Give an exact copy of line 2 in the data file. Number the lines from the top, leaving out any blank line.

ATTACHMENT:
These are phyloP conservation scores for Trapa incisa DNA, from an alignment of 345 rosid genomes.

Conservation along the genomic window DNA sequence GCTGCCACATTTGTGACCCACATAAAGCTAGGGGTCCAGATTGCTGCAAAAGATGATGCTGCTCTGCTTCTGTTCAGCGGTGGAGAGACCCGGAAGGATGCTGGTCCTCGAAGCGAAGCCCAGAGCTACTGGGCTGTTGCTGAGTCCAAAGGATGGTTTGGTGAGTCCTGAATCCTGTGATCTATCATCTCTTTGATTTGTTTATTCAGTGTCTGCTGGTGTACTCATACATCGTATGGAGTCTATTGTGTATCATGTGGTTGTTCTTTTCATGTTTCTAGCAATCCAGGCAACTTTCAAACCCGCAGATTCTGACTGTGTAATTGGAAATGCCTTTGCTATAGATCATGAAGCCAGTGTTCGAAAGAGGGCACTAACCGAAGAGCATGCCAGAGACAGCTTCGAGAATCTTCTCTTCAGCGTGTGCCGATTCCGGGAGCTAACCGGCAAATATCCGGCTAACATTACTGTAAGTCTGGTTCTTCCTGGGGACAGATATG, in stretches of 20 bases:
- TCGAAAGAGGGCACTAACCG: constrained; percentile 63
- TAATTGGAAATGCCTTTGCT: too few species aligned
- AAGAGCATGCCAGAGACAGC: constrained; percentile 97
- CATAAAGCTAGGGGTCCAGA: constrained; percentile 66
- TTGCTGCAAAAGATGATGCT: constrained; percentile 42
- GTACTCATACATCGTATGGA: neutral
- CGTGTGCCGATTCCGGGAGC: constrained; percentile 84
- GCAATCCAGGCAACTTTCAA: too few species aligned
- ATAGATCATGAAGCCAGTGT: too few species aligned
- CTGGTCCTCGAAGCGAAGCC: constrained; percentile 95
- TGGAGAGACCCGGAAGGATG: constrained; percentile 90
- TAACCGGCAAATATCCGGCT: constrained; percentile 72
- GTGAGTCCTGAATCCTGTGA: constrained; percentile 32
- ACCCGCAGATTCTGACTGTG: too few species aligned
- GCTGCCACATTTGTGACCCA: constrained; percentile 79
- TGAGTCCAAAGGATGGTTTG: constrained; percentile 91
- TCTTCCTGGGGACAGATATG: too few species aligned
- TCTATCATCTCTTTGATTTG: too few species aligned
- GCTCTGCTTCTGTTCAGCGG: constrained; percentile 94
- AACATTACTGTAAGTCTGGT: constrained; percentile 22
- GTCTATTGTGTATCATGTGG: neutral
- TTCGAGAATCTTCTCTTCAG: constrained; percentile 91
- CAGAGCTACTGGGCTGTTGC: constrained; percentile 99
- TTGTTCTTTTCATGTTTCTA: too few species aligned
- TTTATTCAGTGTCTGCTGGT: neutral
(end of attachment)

Conservation along the genomic window DNA sequence GCTGCCACATTTGTGACCCACATAAAGCTAGGGGTCCAGATTGCTGCAAAAGATGATGCTGCTCTGCTTCTGTTCAGCGGTGGAGAGACCCGGAAGGATGCTGGTCCTCGAAGCGAAGCCCAGAGCTACTGGGCTGTTGCTGAGTCCAAAGGATGGTTTGGTGAGTCCTGAATCCTGTGATCTATCATCTCTTTGATTTGTTTATTCAGTGTCTGCTGGTGTACTCATACATCGTATGGAGTCTATTGTGTATCATGTGGTTGTTCTTTTCATGTTTCTAGCAATCCAGGCAACTTTCAAACCCGCAGATTCTGACTGTGTAATTGGAAATGCCTTTGCTATAGATCATGAAGCCAGTGTTCGAAAGAGGGCACTAACCGAAGAGCATGCCAGAGACAGCTTCGAGAATCTTCTCTTCAGCGTGTGCCGATTCCGGGAGCTAACCGGCAAATATCCGGCTAACATTACTGTAAGTCTGGTTCTTCCTGGGGACAGATATG, in stretches of 20 bases: